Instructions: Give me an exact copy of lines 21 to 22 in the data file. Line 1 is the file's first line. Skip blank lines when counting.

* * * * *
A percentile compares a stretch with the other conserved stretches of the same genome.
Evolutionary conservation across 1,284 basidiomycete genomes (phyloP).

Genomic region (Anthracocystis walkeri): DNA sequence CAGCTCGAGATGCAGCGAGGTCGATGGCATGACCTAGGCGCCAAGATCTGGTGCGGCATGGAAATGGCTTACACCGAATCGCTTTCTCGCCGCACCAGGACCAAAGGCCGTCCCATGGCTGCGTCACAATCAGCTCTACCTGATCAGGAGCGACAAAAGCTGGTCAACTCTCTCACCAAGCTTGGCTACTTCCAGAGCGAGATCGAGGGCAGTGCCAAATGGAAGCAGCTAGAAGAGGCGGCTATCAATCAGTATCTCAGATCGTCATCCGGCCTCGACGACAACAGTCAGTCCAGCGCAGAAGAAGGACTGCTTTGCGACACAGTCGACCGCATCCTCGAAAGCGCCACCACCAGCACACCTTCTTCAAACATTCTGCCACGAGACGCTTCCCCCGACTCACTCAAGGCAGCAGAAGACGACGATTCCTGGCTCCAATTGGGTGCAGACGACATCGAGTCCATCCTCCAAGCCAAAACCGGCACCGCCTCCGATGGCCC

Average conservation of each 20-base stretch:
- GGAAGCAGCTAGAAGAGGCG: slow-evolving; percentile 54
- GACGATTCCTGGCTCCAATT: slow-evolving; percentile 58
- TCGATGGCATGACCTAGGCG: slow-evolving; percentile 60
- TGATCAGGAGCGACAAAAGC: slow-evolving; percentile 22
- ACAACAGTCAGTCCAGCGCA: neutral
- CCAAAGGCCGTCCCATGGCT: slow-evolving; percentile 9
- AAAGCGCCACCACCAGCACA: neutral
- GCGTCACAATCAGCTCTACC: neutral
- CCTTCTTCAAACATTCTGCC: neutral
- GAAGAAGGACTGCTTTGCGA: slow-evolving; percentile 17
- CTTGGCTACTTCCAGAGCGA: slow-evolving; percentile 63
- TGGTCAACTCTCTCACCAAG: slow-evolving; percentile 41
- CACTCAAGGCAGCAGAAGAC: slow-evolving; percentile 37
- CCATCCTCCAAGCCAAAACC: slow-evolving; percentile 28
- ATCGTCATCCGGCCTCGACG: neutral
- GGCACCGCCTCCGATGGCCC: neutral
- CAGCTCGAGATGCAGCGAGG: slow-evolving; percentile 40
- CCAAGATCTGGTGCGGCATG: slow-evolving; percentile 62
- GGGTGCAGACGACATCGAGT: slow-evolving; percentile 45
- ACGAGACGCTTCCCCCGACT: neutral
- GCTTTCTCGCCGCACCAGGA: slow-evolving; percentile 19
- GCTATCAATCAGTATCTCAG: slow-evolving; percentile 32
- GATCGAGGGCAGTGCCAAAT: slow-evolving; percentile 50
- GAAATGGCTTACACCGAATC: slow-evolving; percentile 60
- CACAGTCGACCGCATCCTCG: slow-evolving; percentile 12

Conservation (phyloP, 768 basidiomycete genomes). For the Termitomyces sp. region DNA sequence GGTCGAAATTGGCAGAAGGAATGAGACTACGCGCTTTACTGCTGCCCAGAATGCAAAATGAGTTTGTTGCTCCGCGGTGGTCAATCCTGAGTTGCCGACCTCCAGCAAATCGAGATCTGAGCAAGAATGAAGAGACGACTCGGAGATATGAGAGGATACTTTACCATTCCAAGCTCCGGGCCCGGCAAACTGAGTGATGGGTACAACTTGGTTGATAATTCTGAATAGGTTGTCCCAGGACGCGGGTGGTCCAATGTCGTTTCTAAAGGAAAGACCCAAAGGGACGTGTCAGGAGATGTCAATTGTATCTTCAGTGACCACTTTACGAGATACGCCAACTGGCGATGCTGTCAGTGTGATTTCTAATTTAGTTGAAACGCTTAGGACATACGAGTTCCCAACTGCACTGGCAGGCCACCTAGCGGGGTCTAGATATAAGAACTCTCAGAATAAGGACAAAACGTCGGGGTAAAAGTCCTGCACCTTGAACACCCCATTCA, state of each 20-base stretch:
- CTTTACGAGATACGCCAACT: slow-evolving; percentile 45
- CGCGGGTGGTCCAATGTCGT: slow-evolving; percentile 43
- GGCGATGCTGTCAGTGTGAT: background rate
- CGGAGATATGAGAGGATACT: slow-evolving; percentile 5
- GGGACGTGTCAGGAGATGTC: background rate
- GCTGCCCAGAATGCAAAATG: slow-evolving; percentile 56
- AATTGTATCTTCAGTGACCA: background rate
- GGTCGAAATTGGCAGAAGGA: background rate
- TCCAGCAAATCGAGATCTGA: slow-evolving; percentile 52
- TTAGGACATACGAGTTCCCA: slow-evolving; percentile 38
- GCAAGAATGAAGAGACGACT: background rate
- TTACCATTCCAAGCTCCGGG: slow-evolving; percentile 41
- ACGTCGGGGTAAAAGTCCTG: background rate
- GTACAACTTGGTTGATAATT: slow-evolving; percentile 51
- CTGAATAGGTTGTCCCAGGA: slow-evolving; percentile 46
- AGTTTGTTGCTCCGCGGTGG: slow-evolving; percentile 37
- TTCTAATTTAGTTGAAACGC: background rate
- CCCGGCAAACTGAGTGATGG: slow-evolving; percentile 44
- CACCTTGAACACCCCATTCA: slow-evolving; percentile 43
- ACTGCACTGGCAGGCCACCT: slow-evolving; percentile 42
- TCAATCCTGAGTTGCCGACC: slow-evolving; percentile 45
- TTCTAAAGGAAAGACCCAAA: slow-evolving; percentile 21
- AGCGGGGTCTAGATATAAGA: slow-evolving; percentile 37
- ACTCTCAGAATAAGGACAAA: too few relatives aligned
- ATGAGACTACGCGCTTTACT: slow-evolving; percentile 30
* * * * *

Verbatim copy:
- CAGCTCGAGATGCAGCGAGG: slow-evolving; percentile 40
- CCAAGATCTGGTGCGGCATG: slow-evolving; percentile 62